So, this is part 2 of the Pomophobia posts. Part 1 was broadly setting the scene with a bit of relevant history from the “God debate”. …
As I said in part 1, the term “postmodern” has been applied in all sorts of arenas to express a general movement away from the accepted ideas that have gone before. From now on I’ll largely be referring to postmodern philosophy or the particular part of postmodern philosophy that Christians most often mean when using the term – the suspicion of meta-narrative and the existence of absolute or objective truth (or our ability to know it). In this post I’ll be looking briefly at some of the reasons that the church and others have been concerned by the rise of postmodern thought (pomophobia) and have tried to discredit it.
I’d be remiss if I didn’t quote from Wikipedia’s article on post-modern philosophy at some point so here’s a thought…
Post-modernism is arguably the most depressing philosophy ever to spring from the western mind. It is difficult to talk about post-modernism because nobody really understands it. It’s allusive to the point of being impossible to articulate. But what this philosophy basically says is that we’ve reached an endpoint in human history. That the modernist tradition of progress and ceaseless extension of the frontiers of innovation are now dead. Originality is dead. The avant-garde artistic tradition is dead. All religions and utopian visions are dead and resistance to the status quo is impossible because revolution too is now dead. Like it or not, we humans are stuck in a permanent crisis of meaning, a dark room from which we can never escape.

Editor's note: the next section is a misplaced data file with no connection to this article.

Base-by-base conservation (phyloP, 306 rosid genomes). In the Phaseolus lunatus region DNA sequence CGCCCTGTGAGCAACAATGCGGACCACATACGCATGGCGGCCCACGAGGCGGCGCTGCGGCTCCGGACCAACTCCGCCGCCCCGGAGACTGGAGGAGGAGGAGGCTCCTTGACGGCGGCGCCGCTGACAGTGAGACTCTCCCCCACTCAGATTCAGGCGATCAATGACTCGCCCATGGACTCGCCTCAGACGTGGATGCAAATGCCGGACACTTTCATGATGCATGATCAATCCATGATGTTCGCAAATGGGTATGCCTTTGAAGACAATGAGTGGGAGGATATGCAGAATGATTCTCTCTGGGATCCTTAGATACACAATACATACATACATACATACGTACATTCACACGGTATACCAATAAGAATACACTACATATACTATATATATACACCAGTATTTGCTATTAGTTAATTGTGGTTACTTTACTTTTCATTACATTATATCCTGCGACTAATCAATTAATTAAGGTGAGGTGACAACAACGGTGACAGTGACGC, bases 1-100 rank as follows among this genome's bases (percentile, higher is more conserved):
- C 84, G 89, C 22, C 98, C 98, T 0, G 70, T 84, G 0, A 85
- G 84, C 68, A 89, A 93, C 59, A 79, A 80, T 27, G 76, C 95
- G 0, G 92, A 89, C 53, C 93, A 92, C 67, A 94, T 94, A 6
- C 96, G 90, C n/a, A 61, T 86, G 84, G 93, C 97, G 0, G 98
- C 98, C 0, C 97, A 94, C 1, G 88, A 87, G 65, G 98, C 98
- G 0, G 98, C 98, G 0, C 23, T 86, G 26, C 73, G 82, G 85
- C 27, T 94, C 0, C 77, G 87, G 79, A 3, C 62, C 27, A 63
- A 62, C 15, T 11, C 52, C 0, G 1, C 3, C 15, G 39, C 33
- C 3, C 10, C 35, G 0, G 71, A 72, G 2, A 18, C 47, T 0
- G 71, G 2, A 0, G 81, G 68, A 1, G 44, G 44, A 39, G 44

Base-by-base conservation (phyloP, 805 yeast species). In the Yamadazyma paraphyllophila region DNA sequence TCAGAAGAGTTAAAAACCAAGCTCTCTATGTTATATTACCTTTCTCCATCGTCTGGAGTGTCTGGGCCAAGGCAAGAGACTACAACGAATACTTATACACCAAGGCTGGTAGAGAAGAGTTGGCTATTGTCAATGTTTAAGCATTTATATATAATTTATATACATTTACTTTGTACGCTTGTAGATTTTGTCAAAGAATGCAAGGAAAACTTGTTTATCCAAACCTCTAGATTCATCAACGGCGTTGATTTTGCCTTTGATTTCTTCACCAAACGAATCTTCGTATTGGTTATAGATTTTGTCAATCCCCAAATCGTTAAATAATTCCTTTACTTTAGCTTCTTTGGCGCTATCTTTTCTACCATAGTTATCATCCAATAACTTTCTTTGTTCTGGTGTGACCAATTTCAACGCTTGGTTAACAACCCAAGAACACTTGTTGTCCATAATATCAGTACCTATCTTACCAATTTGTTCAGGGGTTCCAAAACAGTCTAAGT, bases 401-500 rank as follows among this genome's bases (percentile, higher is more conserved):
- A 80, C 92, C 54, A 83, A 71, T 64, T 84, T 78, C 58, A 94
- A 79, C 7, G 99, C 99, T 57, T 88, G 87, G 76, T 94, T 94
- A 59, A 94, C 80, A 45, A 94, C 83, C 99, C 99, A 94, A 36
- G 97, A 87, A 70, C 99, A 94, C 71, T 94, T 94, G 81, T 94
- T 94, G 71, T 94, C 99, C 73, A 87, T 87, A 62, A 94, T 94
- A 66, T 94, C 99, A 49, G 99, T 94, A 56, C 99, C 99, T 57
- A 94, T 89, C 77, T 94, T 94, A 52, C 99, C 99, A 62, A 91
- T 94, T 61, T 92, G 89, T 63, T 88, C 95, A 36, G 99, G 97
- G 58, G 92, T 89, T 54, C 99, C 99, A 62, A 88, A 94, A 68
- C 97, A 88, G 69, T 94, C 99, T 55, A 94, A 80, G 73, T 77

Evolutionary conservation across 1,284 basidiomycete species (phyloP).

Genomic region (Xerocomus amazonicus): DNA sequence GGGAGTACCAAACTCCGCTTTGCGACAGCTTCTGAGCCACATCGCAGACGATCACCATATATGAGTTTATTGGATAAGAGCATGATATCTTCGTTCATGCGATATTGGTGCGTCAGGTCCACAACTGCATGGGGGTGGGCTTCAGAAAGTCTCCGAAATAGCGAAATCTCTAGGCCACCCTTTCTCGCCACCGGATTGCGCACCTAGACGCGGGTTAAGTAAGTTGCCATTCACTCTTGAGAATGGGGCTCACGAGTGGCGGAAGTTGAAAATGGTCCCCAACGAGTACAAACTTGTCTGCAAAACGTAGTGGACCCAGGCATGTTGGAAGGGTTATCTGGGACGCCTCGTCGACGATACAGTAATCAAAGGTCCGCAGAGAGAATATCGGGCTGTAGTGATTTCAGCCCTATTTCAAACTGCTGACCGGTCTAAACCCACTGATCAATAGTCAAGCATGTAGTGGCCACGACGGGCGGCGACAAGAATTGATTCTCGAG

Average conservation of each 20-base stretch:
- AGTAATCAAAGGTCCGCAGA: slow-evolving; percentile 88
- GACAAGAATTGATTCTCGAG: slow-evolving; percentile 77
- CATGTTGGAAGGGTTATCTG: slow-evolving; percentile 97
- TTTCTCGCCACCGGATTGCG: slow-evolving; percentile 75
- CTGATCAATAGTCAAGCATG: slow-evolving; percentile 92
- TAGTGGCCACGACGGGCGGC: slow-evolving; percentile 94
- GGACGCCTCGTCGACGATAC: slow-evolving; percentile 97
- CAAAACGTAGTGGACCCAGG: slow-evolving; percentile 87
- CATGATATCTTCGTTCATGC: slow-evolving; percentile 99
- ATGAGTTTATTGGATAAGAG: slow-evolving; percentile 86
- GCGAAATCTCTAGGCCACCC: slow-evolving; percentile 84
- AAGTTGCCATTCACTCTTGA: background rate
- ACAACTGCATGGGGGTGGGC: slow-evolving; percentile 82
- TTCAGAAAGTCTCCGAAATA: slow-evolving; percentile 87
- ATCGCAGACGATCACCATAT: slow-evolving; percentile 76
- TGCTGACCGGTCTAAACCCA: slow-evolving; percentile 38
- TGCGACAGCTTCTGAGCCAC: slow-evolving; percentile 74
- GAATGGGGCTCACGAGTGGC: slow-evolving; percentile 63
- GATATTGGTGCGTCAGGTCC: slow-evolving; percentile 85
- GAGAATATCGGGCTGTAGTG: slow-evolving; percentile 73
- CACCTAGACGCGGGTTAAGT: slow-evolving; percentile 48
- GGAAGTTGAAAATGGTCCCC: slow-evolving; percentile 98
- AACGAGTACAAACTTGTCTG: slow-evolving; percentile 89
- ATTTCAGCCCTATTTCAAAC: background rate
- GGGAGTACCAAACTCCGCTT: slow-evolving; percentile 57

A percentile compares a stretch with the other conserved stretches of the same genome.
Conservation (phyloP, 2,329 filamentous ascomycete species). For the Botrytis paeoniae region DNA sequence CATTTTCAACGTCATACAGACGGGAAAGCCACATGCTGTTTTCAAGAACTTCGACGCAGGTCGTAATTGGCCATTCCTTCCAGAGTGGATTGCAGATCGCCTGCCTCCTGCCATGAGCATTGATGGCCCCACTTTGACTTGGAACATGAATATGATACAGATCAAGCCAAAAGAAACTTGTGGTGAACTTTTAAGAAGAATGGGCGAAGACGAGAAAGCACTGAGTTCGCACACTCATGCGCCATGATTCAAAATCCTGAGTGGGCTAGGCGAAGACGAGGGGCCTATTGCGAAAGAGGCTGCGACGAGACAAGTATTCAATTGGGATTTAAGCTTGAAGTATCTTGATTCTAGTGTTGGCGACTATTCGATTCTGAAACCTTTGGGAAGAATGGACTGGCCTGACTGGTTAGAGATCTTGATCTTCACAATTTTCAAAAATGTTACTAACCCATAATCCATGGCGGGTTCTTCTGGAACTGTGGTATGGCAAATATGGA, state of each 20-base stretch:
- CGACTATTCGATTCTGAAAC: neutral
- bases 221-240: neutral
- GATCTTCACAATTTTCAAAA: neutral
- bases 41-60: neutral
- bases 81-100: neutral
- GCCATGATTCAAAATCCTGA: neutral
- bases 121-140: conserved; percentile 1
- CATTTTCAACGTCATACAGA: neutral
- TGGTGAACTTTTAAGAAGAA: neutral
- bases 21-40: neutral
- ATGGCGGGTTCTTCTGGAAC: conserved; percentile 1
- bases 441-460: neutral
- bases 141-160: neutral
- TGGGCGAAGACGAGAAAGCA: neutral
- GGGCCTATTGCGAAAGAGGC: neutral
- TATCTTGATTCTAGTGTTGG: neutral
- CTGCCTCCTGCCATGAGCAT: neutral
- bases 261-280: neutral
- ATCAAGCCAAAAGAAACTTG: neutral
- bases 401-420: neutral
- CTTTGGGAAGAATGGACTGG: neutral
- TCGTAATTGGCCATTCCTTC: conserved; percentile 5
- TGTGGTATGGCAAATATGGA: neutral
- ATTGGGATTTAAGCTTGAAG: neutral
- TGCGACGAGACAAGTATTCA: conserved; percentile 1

- Kalle Lasn (founder of Adbusters, author of Culture Jam)
Right and Wrong
Moral relativism has long been something of a go-to bogeyman for all sorts of people – the financial crisis, the holocaust, communism, liberalism – plenty of terrible things apparently wouldn’t have happened if we hadn’t allowed those darned philosophers to question our secure ideas of what is right and what is wrong (ignoring, of course, the terrible acts committed by those who were very secure in their belief that they were right and someone else was wrong!).
The Pope has a particular dislike for moral relativism blaming it for (amongst other things) the recent riots in the UK. Perhaps “The German Shepherd” (as I recently heard him called) has a point – the idea that, for example, whether or not murder is wrong is only a matter of taste is certainly problematic – but it doesn’t take too long to think of examples of beliefs and practices that at certain times in history or in certain cultures have been seen as wrong but that now would be seen as acceptable or that used to be acceptable but are now seen as definitely wrong – suddenly things become a little more complicated. A number of the most divisive “conversations” in the church at the moment are around issues where the debate is very much about what is right or wrong – homosexuality, abortion, etc – but we don’t have to look to far into church history to see similarly polarised debates that have since become unimaginable – slavery, for example.